Phil Coombes

Phil Coombes spoke to the Crescenta Valley Chamber of Commerce about the business uses of unmanned aerial vehicles, known commonly as drones. Photographed in Pasadena on Thursday, July 17, 2014. (Roger Wilson / Staff Photographer / July 17, 2014)

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An area businessman is looking to change the perception of unmanned aerial vehicles, commonly called drones, starting with businesses in the La Crescenta area.

Phil Coombes, a real estate broker from Pasadena, spoke at the Crescenta Valley Chamber of Commerce’s luncheon last Thursday held at Glendale Community College’s Professional Development Center.

Coombes spoke about how the devices bring a competitive edge to marketing, including the homes that he sells.

He showcased his quad copter while highlighting some of his work photography, such as shots and quick-video from the Rose Bowl Stadium and the Colorado Street Bridge Party. Some of the footage included homes that were for sale with sights like mountains in the background.

“You can tell a story from the air that you can’t tell from the ground. It not only tells a different story, but a better story,” Coombes said before his presentation. “With these copters, we can go places where traditional helicopters can’t. We can go where it’s not safe and go where it’s cost-prohibitive.”

In addition to his photography work, Coombes discussed the social responsibility of using unmanned aerial vehicles. The devices are restricted to recreational use, being flown in an operator’s line of sight no more than 400 feet high and flown at least 5 miles away from an airport, according to the Federal Aviation Administration.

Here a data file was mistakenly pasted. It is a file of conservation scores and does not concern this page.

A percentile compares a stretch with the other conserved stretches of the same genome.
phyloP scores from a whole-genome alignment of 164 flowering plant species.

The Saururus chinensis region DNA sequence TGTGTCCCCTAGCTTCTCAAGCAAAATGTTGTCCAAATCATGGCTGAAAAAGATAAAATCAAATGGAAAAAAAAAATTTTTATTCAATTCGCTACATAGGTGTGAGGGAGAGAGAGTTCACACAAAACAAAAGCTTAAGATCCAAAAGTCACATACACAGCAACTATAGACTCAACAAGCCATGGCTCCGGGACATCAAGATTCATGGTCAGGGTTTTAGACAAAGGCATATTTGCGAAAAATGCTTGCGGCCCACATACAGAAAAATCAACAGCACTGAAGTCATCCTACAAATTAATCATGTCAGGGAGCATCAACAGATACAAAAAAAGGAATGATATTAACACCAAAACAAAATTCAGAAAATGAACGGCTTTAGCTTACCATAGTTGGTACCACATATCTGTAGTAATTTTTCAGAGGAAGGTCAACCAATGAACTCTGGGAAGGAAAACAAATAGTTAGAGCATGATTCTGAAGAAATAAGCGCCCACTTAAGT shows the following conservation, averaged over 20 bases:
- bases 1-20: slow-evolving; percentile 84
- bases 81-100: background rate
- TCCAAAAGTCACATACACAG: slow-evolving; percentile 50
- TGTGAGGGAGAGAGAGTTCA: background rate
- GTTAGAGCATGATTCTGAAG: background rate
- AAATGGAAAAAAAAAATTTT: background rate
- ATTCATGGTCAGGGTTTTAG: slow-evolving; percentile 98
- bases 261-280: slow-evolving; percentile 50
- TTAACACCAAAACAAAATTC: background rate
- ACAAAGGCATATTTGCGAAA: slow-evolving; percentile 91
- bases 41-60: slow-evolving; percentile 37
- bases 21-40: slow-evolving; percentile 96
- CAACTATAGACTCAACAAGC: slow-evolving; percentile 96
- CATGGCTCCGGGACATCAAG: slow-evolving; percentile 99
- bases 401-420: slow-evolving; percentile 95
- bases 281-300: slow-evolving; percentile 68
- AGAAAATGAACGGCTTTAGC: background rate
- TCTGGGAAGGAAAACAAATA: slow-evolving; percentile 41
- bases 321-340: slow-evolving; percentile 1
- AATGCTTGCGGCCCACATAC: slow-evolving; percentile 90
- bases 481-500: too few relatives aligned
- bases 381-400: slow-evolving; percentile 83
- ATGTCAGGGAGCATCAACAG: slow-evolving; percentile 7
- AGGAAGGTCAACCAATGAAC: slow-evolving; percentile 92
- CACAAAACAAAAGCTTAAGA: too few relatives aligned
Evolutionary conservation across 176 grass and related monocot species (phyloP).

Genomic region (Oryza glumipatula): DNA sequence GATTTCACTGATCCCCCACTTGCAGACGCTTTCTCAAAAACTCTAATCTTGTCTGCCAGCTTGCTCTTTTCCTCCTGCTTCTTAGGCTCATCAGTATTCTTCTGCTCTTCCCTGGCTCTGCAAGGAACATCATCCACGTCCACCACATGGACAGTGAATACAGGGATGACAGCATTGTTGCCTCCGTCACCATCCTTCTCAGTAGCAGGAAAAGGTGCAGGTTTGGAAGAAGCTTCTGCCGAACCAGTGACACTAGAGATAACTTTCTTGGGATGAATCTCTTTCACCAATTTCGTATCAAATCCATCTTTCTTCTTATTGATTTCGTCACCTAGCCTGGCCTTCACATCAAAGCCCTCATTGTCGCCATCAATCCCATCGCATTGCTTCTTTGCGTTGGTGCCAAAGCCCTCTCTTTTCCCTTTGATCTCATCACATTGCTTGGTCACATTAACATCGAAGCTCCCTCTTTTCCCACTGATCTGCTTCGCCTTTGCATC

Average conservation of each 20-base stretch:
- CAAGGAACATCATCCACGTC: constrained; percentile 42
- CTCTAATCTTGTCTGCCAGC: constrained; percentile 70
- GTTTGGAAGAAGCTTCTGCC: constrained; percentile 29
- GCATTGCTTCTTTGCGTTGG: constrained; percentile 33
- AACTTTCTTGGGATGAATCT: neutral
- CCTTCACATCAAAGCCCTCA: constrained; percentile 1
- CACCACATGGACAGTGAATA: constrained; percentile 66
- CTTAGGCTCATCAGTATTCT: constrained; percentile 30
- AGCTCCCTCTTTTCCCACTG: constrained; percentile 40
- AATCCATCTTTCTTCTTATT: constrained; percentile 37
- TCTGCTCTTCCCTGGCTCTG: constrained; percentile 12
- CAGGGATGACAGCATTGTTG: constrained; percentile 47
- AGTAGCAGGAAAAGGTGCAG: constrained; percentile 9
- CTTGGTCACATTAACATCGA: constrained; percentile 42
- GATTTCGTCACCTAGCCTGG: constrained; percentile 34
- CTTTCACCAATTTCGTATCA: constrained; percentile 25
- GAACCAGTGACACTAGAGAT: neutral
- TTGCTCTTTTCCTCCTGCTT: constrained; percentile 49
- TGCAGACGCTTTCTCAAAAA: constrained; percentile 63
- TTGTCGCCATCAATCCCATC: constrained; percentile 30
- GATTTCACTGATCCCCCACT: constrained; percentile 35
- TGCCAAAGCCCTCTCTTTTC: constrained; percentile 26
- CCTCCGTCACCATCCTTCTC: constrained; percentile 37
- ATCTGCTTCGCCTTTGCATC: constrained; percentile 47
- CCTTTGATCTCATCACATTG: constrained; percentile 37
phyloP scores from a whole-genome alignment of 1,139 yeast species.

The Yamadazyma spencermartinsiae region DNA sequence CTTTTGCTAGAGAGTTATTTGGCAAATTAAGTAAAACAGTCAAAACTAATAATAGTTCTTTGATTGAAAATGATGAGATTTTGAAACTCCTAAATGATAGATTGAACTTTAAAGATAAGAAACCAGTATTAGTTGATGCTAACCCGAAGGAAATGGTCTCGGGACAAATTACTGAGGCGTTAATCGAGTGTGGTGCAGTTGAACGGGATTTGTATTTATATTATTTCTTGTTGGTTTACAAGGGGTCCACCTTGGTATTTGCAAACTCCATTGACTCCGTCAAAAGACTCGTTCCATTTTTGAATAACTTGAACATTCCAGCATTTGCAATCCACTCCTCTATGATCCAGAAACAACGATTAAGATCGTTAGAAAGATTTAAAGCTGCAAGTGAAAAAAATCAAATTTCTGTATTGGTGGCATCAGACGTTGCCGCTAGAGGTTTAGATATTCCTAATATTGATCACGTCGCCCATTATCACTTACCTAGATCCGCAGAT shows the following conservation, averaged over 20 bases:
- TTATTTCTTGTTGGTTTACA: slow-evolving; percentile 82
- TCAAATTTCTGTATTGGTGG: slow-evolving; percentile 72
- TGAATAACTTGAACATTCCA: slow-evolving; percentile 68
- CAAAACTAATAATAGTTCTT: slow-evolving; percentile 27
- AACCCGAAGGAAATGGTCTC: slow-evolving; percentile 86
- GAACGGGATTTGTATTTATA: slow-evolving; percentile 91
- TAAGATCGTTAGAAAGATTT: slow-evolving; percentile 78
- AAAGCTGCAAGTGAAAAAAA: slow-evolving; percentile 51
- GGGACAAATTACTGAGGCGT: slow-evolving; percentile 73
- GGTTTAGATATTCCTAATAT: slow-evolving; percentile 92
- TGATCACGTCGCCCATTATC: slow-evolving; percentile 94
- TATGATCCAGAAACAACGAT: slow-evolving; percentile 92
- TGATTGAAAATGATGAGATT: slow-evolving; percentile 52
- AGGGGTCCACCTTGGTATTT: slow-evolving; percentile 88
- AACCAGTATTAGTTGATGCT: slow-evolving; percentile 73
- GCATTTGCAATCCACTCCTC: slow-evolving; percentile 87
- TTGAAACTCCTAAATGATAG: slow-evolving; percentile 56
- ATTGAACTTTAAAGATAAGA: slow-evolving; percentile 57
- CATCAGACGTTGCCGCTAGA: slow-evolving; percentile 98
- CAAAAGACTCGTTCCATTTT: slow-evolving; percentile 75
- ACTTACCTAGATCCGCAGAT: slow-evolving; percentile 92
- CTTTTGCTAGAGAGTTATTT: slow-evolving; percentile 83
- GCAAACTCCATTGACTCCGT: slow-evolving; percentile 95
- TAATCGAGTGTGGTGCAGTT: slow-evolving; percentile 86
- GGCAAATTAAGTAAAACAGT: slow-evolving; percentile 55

In recent weeks, the use of unmanned aircraft systems has sparked conversation across not only California, but the country.

Last month, a Torrance resident admitted using an aerial vehicle to monitor police activity at DUI checkpoints and traffic stops. A group of Los Angeles Kings fans, who were celebrating the hockey team’s Stanley Cup victory, swiped a similar aerial vehicle hovering above, angered by the intrusion.

“It’s all about educating the public on what these are,” Coombes said. “These aren’t evil. It’s all about marketing your services and being able to show it from a different view.”

Coombes has been a real estate broker for more than 10 years. He’s always had an interest in photography, but started to use the aerial vehicles to take shots two years ago.

The winged devices could be of use for not just businesses, but the chamber when promoting events for large crowds, Coombs said.

Some of his aerial photographs have been kept for use by the places he’s captured, from the Cruise Night at Bob’s Big Boy in Burbank to outside of the Disney Concert Hall in downtown Los Angeles.

He said he hopes the seminar will be the start of attracting business owners to what can be done on not just a different scale, but a quicker one.

“In this world, everything is instant. This is one more tool to help businesses do that,” Coombes said of the aerial vehicles. “And bring people to that area.”